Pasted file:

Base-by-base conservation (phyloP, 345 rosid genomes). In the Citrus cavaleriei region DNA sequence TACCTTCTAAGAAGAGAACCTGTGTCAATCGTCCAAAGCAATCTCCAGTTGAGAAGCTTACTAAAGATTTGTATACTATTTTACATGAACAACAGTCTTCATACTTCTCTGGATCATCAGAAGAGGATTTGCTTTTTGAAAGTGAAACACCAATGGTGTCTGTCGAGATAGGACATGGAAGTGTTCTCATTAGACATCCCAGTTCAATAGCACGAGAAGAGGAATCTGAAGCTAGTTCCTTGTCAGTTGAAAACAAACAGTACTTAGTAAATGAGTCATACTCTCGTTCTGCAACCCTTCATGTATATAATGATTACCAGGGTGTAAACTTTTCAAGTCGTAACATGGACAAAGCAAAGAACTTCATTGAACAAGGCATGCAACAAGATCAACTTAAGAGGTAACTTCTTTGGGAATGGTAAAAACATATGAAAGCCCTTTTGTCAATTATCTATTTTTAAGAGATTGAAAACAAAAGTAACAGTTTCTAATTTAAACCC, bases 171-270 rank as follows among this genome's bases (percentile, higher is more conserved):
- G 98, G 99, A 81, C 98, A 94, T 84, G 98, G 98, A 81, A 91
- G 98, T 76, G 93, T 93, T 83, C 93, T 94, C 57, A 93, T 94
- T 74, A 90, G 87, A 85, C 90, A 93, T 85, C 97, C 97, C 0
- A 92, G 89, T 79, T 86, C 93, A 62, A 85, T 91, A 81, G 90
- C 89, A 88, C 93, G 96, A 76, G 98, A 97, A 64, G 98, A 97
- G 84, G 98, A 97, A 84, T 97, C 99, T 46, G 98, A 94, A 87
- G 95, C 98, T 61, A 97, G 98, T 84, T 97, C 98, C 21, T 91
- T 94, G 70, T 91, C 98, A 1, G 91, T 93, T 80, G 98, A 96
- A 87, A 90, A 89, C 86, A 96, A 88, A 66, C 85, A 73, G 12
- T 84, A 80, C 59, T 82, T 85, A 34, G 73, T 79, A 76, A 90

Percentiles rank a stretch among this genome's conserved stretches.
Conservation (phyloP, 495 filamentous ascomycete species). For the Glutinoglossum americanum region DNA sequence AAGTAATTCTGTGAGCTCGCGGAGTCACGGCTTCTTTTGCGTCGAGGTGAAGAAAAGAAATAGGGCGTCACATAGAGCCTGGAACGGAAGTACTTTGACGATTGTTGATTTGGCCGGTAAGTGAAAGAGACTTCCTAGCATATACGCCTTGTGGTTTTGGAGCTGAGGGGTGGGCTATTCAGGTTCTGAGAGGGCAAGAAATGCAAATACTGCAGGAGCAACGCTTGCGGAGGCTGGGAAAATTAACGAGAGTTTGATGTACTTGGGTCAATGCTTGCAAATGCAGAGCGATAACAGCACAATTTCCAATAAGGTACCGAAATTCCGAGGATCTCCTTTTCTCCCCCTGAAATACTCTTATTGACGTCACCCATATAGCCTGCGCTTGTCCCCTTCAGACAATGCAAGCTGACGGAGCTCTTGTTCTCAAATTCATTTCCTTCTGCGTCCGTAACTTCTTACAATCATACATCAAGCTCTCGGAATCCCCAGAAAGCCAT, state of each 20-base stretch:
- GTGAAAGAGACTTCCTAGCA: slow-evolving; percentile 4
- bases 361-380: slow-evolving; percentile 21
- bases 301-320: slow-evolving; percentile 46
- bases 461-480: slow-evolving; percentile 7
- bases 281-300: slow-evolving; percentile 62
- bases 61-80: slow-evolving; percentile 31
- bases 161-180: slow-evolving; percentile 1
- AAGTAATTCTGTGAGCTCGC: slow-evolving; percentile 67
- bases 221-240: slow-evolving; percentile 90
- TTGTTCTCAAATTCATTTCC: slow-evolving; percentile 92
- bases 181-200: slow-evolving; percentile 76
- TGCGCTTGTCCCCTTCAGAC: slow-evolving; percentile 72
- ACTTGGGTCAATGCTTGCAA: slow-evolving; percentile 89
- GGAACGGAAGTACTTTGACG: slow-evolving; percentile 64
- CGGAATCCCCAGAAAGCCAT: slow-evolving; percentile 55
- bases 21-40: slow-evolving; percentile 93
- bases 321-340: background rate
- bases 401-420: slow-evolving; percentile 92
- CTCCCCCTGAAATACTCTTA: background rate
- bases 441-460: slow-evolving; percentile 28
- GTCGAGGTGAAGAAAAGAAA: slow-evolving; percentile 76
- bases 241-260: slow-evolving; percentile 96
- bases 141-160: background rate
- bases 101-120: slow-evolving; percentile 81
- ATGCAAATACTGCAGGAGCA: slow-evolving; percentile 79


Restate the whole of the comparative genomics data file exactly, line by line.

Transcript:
Base-by-base conservation (phyloP, 345 rosid genomes). In the Citrus cavaleriei region DNA sequence TACCTTCTAAGAAGAGAACCTGTGTCAATCGTCCAAAGCAATCTCCAGTTGAGAAGCTTACTAAAGATTTGTATACTATTTTACATGAACAACAGTCTTCATACTTCTCTGGATCATCAGAAGAGGATTTGCTTTTTGAAAGTGAAACACCAATGGTGTCTGTCGAGATAGGACATGGAAGTGTTCTCATTAGACATCCCAGTTCAATAGCACGAGAAGAGGAATCTGAAGCTAGTTCCTTGTCAGTTGAAAACAAACAGTACTTAGTAAATGAGTCATACTCTCGTTCTGCAACCCTTCATGTATATAATGATTACCAGGGTGTAAACTTTTCAAGTCGTAACATGGACAAAGCAAAGAACTTCATTGAACAAGGCATGCAACAAGATCAACTTAAGAGGTAACTTCTTTGGGAATGGTAAAAACATATGAAAGCCCTTTTGTCAATTATCTATTTTTAAGAGATTGAAAACAAAAGTAACAGTTTCTAATTTAAACCC, bases 171-270 rank as follows among this genome's bases (percentile, higher is more conserved):
- G 98, G 99, A 81, C 98, A 94, T 84, G 98, G 98, A 81, A 91
- G 98, T 76, G 93, T 93, T 83, C 93, T 94, C 57, A 93, T 94
- T 74, A 90, G 87, A 85, C 90, A 93, T 85, C 97, C 97, C 0
- A 92, G 89, T 79, T 86, C 93, A 62, A 85, T 91, A 81, G 90
- C 89, A 88, C 93, G 96, A 76, G 98, A 97, A 64, G 98, A 97
- G 84, G 98, A 97, A 84, T 97, C 99, T 46, G 98, A 94, A 87
- G 95, C 98, T 61, A 97, G 98, T 84, T 97, C 98, C 21, T 91
- T 94, G 70, T 91, C 98, A 1, G 91, T 93, T 80, G 98, A 96
- A 87, A 90, A 89, C 86, A 96, A 88, A 66, C 85, A 73, G 12
- T 84, A 80, C 59, T 82, T 85, A 34, G 73, T 79, A 76, A 90

Percentiles rank a stretch among this genome's conserved stretches.
Conservation (phyloP, 495 filamentous ascomycete species). For the Glutinoglossum americanum region DNA sequence AAGTAATTCTGTGAGCTCGCGGAGTCACGGCTTCTTTTGCGTCGAGGTGAAGAAAAGAAATAGGGCGTCACATAGAGCCTGGAACGGAAGTACTTTGACGATTGTTGATTTGGCCGGTAAGTGAAAGAGACTTCCTAGCATATACGCCTTGTGGTTTTGGAGCTGAGGGGTGGGCTATTCAGGTTCTGAGAGGGCAAGAAATGCAAATACTGCAGGAGCAACGCTTGCGGAGGCTGGGAAAATTAACGAGAGTTTGATGTACTTGGGTCAATGCTTGCAAATGCAGAGCGATAACAGCACAATTTCCAATAAGGTACCGAAATTCCGAGGATCTCCTTTTCTCCCCCTGAAATACTCTTATTGACGTCACCCATATAGCCTGCGCTTGTCCCCTTCAGACAATGCAAGCTGACGGAGCTCTTGTTCTCAAATTCATTTCCTTCTGCGTCCGTAACTTCTTACAATCATACATCAAGCTCTCGGAATCCCCAGAAAGCCAT, state of each 20-base stretch:
- GTGAAAGAGACTTCCTAGCA: slow-evolving; percentile 4
- bases 361-380: slow-evolving; percentile 21
- bases 301-320: slow-evolving; percentile 46
- bases 461-480: slow-evolving; percentile 7
- bases 281-300: slow-evolving; percentile 62
- bases 61-80: slow-evolving; percentile 31
- bases 161-180: slow-evolving; percentile 1
- AAGTAATTCTGTGAGCTCGC: slow-evolving; percentile 67
- bases 221-240: slow-evolving; percentile 90
- TTGTTCTCAAATTCATTTCC: slow-evolving; percentile 92
- bases 181-200: slow-evolving; percentile 76
- TGCGCTTGTCCCCTTCAGAC: slow-evolving; percentile 72
- ACTTGGGTCAATGCTTGCAA: slow-evolving; percentile 89
- GGAACGGAAGTACTTTGACG: slow-evolving; percentile 64
- CGGAATCCCCAGAAAGCCAT: slow-evolving; percentile 55
- bases 21-40: slow-evolving; percentile 93
- bases 321-340: background rate
- bases 401-420: slow-evolving; percentile 92
- CTCCCCCTGAAATACTCTTA: background rate
- bases 441-460: slow-evolving; percentile 28
- GTCGAGGTGAAGAAAAGAAA: slow-evolving; percentile 76
- bases 241-260: slow-evolving; percentile 96
- bases 141-160: background rate
- bases 101-120: slow-evolving; percentile 81
- ATGCAAATACTGCAGGAGCA: slow-evolving; percentile 79